The big difference here is that Ford, Toyota, and GM don’t rely on Electric Vehicle sales to stay alive. Tesla does and they are looking for life support, like that $10 Million grant from the State of California that they recently received.  While Tesla has been timely on repaying the Federal Department of Energy loans so far, the DOE has asked for a more aggressive repayment schedule.  In the minds of investors, the shadow of Solyndra (Solyndra, the Silicon Valley startup that collapsed, leaving taxpayers liable for $535 million in federal guarantees) continues to shadow any optimism. Plug-in cars are what will make or break Tesla motors, and the company has been hit with some setbacks.

Gas Pains

Tesla Model S and RoadsterIncreasing competition from natural gas vehicles could also play to Tesla’s disadvantage. General Electric and an affiliate of Chesapeake Energy are laying down fueling infrastructure plans for natural gas similar to Tesla’s Supercharger stations. States seem more eager to convert fleets to natural gas than to all electric. This trend was highlighted at a recent summit hosted by America’s Natural Gas Alliance where natural gas vehicle adoption was promoted, with over 20 states engaged.  Natural gas has also made significant inroads in mass transit, domestically and globally.  Natural Gas is the most prevalent mass transit alternative energy by far, and its popularity is driving the rollout of fueling infrastructure that can support consumer use of Natural Gas as an alternative energy.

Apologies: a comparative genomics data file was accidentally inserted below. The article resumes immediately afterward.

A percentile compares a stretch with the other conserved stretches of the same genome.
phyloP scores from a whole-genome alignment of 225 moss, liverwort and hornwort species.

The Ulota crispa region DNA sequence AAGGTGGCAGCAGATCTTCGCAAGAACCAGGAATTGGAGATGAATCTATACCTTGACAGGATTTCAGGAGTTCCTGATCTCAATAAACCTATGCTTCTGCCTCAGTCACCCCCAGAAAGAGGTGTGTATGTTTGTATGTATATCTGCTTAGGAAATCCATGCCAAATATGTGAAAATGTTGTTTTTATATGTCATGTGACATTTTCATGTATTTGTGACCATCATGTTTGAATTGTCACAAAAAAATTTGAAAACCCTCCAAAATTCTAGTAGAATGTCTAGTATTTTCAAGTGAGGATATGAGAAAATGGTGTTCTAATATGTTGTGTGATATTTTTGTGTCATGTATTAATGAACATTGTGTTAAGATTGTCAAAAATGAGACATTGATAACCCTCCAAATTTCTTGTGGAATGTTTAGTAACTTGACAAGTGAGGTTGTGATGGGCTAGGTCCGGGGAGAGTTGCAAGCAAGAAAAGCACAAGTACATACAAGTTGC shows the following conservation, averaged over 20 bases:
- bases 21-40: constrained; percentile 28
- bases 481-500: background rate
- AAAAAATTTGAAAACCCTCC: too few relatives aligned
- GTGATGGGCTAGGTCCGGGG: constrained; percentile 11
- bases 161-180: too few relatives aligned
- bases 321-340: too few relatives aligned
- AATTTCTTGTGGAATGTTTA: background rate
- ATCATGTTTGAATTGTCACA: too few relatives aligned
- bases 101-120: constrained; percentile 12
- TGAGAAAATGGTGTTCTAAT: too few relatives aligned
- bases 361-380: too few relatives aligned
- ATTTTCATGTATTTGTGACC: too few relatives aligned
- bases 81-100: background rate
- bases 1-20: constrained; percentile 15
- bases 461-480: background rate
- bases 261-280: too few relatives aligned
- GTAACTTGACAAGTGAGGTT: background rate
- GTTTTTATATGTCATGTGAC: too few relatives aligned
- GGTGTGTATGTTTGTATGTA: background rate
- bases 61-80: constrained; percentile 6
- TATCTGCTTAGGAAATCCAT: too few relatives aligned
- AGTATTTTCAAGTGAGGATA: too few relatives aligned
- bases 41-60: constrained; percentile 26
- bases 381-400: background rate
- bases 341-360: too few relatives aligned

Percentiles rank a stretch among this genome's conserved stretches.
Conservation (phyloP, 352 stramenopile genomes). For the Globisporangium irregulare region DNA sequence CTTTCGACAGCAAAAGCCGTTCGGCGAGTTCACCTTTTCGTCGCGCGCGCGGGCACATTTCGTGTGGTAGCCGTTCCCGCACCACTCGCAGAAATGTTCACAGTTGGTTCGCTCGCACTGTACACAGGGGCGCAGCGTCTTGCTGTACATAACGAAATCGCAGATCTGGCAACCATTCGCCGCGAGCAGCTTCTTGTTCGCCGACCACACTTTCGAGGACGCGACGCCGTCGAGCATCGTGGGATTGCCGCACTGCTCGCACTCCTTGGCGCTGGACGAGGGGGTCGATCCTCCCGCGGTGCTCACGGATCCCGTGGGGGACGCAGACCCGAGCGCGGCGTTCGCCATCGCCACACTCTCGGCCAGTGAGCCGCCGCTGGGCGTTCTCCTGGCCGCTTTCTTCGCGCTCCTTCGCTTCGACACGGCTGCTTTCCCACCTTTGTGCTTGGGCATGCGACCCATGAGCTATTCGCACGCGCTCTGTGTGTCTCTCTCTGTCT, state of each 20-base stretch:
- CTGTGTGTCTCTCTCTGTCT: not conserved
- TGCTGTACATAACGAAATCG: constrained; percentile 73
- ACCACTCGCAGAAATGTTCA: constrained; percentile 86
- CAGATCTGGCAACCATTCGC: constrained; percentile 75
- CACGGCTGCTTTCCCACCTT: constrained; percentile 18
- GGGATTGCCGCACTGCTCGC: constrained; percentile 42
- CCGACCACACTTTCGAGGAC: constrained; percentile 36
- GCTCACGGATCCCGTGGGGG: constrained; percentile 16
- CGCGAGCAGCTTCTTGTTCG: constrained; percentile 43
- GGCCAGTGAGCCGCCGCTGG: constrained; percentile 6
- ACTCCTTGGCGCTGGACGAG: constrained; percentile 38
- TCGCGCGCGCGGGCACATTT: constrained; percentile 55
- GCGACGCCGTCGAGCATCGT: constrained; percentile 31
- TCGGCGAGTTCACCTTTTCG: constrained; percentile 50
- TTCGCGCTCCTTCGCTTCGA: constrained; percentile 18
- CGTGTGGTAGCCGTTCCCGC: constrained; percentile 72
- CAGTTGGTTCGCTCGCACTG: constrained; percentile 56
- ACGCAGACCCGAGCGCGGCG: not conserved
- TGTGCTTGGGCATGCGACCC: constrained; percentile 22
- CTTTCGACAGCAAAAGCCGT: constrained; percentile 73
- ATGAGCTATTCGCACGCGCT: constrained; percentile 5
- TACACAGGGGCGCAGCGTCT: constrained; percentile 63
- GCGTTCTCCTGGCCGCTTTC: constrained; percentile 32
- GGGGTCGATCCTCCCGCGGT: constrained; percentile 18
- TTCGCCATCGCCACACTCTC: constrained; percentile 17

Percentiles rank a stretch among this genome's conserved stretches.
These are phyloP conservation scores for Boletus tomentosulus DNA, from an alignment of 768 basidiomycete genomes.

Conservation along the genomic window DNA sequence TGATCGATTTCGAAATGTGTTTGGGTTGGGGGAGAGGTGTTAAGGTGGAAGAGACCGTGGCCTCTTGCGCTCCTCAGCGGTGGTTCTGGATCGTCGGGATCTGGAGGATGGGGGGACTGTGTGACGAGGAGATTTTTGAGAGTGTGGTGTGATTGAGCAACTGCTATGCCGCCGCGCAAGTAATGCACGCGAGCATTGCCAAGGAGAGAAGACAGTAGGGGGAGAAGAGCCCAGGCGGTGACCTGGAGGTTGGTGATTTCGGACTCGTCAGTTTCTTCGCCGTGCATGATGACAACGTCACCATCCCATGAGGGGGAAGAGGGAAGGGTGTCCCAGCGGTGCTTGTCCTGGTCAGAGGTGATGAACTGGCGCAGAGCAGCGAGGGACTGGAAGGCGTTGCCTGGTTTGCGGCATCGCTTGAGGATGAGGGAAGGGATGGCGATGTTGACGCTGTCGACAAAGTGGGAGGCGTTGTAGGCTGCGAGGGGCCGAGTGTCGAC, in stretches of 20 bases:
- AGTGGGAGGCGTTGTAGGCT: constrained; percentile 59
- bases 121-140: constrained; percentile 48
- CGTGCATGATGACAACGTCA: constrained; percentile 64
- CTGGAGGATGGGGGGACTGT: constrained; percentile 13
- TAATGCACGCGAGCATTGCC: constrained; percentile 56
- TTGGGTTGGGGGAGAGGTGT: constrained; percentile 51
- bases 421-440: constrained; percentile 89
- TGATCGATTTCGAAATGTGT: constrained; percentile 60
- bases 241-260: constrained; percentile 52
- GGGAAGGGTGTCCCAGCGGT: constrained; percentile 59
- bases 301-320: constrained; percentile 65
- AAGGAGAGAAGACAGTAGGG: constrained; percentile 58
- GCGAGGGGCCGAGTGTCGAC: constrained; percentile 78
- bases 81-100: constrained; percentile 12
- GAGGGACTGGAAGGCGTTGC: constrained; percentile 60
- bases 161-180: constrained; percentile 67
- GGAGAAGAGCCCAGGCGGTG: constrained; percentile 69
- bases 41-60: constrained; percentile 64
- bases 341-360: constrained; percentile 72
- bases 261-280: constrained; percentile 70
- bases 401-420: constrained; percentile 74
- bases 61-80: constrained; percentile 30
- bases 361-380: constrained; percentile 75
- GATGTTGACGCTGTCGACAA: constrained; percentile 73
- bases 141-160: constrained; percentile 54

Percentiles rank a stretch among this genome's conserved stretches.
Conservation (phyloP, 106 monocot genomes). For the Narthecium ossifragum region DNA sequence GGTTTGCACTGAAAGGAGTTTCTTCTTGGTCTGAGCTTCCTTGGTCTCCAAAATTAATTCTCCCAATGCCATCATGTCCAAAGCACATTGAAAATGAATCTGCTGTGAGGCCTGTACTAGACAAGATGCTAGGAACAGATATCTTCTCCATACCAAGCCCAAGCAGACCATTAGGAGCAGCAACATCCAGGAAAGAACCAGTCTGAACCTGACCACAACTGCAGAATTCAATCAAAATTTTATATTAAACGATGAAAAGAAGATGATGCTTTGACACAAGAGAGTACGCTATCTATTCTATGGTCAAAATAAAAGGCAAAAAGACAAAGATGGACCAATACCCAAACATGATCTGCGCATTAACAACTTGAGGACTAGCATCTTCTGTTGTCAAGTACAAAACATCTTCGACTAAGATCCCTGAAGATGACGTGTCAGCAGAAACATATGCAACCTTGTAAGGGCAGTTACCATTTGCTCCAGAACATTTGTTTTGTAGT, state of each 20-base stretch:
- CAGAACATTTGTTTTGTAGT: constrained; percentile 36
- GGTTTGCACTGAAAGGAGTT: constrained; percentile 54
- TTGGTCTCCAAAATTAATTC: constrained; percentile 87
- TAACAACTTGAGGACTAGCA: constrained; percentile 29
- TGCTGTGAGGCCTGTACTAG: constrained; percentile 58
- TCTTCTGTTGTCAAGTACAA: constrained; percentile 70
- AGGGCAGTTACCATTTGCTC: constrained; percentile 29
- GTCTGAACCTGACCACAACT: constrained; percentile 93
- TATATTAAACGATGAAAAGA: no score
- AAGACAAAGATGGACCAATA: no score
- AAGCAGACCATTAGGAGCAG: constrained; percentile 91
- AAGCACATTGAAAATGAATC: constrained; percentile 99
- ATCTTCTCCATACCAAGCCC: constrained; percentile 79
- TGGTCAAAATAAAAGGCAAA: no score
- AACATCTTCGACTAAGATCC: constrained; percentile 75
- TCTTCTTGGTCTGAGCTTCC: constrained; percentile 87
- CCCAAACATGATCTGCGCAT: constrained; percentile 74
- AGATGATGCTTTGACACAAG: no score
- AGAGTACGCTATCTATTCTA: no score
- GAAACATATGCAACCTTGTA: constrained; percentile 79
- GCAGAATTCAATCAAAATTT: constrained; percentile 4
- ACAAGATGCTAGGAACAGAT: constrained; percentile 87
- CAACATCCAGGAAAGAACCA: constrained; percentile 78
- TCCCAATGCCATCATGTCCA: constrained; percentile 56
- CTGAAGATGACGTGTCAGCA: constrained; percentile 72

Significant facts:

  • There are about 120,000 NGVs on U.S. roads today and more than 15.2 million worldwide.
  • There are about 1,000 NGV fueling stations in the U.S., about half of which are open to the public.
  • There are also “Home Refueling Appliances” available.
  • In the U.S., about 50 different manufacturers produce 100 models of light-, medium-, and heavy-duty vehicles and engines.
  • Natural gas currently costs from $1.50–$2.00 less per gasoline gallon equivalent (GGE).
  • In the U.S. alone, NGVs offset the use of nearly 360 million gallons of gasoline in 2011.
  • NGVs meet the strictest emission standards, including California’s AT-PZEV standard.
  • NGVs are as safe as or safer than traditional gasoline or diesel vehicles.

Going the Distance

Tesla is both the media and investor darling of the Electric Vehicle market.  So far, despite a challenging economy, technical challenges and a shaky supply chain, the company has performed well and not fallen into the abyss of other federally funded alternative energy failures.  If the Supercharger rollout in California goes well and they can deliver on the project Model S sales, it could pave the way for ubiquitous adoption of Electric Vehicles.  Most analysts are cautiously optimistic, and expect that mass adoption of purely electric vehicles and the infrastructure to support it are some years away.